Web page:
According to the fifth national census in 2000, the Primi population is 33,600. Their language, Primi, is a member of the Tibetan-Burman group of the Sino-Tibetan phylum. In the past, Primi was written using Tibetan characters, however, today, most write in Chinese.
Though a few of the Primi do follow Lamaism and Taoism, most believe that many gods and their ancestors influence their lives, They are led by wizards in their ceremonies for peace, happiness and harvest.
Food and food Culture:
The Primi ethnic group depends on agriculture and livestock, together with small industry and handiworks. The staple food of the Primi is corn, supplemented with rice, flour, oats and so on. Beef, pork and other meats are eaten, though not dog meat, and various teas, tobacco and wine are enjoyed. The tea is often held in ox horns or drunk with a bamboo straw.
The Primi people are warm-hearted. Guests are toasted with one cup of wine after another. When the guests depart, they are given four gifts: a drumstick, a piece of pork, a bag of tea, and a bottle of wine.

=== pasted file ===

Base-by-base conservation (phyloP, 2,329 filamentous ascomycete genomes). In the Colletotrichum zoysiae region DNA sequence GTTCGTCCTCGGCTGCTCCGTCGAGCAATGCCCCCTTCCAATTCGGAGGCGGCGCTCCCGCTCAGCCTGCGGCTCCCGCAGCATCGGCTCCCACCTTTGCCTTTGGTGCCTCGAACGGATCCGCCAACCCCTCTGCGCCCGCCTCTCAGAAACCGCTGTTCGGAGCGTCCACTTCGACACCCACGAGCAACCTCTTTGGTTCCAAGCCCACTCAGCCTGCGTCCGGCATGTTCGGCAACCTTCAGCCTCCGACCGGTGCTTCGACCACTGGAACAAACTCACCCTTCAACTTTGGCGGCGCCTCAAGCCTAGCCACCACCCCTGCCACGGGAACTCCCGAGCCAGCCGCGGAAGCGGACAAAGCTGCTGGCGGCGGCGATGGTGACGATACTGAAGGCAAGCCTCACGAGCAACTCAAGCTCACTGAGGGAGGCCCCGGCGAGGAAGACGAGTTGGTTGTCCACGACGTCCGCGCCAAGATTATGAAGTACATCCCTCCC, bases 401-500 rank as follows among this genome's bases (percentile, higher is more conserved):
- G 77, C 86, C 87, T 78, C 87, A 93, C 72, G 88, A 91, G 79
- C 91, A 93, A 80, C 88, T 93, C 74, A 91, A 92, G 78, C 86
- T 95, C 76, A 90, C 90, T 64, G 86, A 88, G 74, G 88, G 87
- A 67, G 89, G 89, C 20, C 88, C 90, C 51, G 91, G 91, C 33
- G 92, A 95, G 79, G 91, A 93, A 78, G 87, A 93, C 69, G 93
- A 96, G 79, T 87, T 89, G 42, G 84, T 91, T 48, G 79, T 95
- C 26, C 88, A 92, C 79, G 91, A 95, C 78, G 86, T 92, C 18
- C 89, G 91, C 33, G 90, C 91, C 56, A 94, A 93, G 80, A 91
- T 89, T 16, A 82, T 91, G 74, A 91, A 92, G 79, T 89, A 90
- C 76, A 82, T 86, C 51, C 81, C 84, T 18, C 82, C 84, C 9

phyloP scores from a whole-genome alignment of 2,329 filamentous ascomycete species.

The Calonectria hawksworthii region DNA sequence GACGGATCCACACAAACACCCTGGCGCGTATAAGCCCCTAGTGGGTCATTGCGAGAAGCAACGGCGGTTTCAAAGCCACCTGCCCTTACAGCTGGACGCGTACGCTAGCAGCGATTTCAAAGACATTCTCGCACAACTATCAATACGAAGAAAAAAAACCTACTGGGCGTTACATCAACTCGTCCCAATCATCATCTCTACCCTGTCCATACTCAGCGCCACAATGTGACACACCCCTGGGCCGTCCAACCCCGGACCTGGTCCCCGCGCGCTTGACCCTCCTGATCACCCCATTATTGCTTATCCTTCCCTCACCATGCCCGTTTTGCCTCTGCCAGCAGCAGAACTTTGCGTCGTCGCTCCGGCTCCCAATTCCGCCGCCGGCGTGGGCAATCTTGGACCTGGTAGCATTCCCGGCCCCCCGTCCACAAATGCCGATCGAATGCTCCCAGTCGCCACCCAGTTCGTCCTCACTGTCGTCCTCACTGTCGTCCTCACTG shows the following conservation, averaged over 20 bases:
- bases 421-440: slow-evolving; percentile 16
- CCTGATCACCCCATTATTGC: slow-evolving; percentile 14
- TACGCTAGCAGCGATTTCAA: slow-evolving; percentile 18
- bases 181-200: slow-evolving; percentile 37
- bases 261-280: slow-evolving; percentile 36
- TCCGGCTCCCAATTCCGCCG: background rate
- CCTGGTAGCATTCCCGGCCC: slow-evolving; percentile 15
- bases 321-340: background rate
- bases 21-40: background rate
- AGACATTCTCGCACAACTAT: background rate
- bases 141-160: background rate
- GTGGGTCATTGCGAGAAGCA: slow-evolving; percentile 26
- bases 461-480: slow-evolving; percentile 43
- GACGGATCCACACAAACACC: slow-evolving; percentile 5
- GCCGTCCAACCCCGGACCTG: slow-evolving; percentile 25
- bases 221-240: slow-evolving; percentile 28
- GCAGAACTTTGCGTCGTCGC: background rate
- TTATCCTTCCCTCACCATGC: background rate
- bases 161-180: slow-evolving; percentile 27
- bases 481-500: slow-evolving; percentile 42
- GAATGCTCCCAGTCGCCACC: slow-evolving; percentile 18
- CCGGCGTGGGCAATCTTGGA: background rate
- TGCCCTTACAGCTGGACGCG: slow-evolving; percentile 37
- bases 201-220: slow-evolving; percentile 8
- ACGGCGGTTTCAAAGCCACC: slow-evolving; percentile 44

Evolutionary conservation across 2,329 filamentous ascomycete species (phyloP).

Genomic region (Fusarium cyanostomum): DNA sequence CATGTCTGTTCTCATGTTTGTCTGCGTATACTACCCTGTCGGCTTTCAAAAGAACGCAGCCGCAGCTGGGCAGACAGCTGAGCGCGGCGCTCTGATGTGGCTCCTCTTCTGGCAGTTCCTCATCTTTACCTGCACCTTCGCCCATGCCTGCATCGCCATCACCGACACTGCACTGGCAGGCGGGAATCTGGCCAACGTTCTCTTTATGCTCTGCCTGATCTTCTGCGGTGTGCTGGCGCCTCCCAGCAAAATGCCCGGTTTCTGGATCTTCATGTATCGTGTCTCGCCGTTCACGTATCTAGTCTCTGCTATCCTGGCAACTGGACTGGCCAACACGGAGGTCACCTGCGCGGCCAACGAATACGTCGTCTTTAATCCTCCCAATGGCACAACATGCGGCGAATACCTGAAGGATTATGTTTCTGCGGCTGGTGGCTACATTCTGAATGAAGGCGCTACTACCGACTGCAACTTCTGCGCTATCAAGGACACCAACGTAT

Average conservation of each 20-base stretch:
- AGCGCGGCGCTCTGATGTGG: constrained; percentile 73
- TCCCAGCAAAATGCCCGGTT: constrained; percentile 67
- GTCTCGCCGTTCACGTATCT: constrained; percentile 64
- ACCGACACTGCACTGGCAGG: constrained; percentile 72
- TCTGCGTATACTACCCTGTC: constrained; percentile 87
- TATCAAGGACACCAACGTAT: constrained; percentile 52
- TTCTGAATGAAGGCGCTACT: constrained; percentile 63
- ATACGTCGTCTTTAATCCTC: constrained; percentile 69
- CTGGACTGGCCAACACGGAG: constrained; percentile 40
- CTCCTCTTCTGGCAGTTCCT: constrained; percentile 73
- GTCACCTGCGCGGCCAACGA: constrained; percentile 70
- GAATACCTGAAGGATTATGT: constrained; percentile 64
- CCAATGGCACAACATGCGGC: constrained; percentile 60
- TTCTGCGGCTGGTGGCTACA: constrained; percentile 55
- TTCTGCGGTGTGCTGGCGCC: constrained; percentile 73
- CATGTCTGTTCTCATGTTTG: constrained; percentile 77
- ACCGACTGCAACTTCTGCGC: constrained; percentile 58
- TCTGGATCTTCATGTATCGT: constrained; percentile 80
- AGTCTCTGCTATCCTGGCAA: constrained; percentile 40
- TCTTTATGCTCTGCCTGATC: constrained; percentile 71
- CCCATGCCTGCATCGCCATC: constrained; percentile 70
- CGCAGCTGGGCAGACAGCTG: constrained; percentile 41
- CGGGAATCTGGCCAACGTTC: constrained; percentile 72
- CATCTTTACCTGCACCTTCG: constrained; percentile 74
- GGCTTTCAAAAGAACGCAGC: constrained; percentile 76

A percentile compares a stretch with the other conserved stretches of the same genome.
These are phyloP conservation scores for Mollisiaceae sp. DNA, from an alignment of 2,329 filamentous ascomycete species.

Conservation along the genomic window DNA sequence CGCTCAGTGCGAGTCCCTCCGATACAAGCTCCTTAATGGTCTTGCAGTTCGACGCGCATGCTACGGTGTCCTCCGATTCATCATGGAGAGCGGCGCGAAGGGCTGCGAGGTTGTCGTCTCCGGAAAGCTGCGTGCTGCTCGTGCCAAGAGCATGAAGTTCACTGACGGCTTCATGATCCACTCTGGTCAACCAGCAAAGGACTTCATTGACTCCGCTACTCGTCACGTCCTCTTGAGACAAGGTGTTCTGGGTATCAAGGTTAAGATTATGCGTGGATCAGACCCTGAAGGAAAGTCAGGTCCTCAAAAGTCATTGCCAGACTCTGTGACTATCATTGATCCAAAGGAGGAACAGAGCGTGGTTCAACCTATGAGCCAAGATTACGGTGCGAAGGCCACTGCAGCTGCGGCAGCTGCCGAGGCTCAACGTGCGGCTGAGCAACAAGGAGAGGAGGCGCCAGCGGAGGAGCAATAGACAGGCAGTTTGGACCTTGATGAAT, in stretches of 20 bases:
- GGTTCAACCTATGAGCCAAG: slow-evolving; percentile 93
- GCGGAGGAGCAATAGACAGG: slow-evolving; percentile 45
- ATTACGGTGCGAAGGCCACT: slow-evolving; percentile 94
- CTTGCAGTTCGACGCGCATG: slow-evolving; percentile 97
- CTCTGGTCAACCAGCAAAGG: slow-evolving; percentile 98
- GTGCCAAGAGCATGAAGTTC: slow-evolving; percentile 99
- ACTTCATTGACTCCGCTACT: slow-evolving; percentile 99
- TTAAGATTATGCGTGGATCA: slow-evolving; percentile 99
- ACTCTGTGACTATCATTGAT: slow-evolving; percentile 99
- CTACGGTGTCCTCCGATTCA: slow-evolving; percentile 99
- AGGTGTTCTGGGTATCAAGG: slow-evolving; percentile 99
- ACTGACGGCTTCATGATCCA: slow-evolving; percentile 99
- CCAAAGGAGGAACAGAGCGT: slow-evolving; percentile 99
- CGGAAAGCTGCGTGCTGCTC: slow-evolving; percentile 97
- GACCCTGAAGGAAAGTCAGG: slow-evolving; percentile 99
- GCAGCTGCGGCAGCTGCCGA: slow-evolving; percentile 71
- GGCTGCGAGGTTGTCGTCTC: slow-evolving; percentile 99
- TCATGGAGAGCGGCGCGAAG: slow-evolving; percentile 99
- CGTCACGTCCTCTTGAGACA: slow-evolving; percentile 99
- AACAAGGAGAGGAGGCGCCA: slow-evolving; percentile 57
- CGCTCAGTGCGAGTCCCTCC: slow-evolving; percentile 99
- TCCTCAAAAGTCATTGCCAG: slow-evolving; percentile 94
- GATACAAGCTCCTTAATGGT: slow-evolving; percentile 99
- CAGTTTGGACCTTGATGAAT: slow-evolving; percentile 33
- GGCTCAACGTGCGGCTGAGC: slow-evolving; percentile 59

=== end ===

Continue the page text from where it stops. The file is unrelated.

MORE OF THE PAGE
The Primi people's houses are constructed of timber. Central to the room, and the family's activities, is a burner. Usually the head of an ox or sheep is used as decoration as well as being a symbol of wealth.
The Primi festivals include the Spring Festival, New-Grain Tasting Festival, Pure Brightness Festival, and the Dragon Boat Festival. For the Spring Festival, families worship ancestors, have sumptuous meals, and hold competitions of horse-racing and shooting. The New-Grain Festival celebrates the harvest. Oxen will be allowed to taste the rice first as a token of gratitude for their diligence and faithfulness. Oxen are considered to have delivered the harvest. After eating, people begin to enjoy the newly harvested rice, brew wine, worship ancestors and invite others to dinner. As they are good at singing and dancing, the atmosphere is quite merry.
There are some interesting customs in Primi life. When the children reach the age of 13, they attend a ceremony that indicates they will be regarded as adults in future. From then on, they can join many social activities. The girl's mother will give her a little milk cow in advance as her dowry. The girl will feed on it carefully and when she gets married, she will take the cow with her to her husband's home.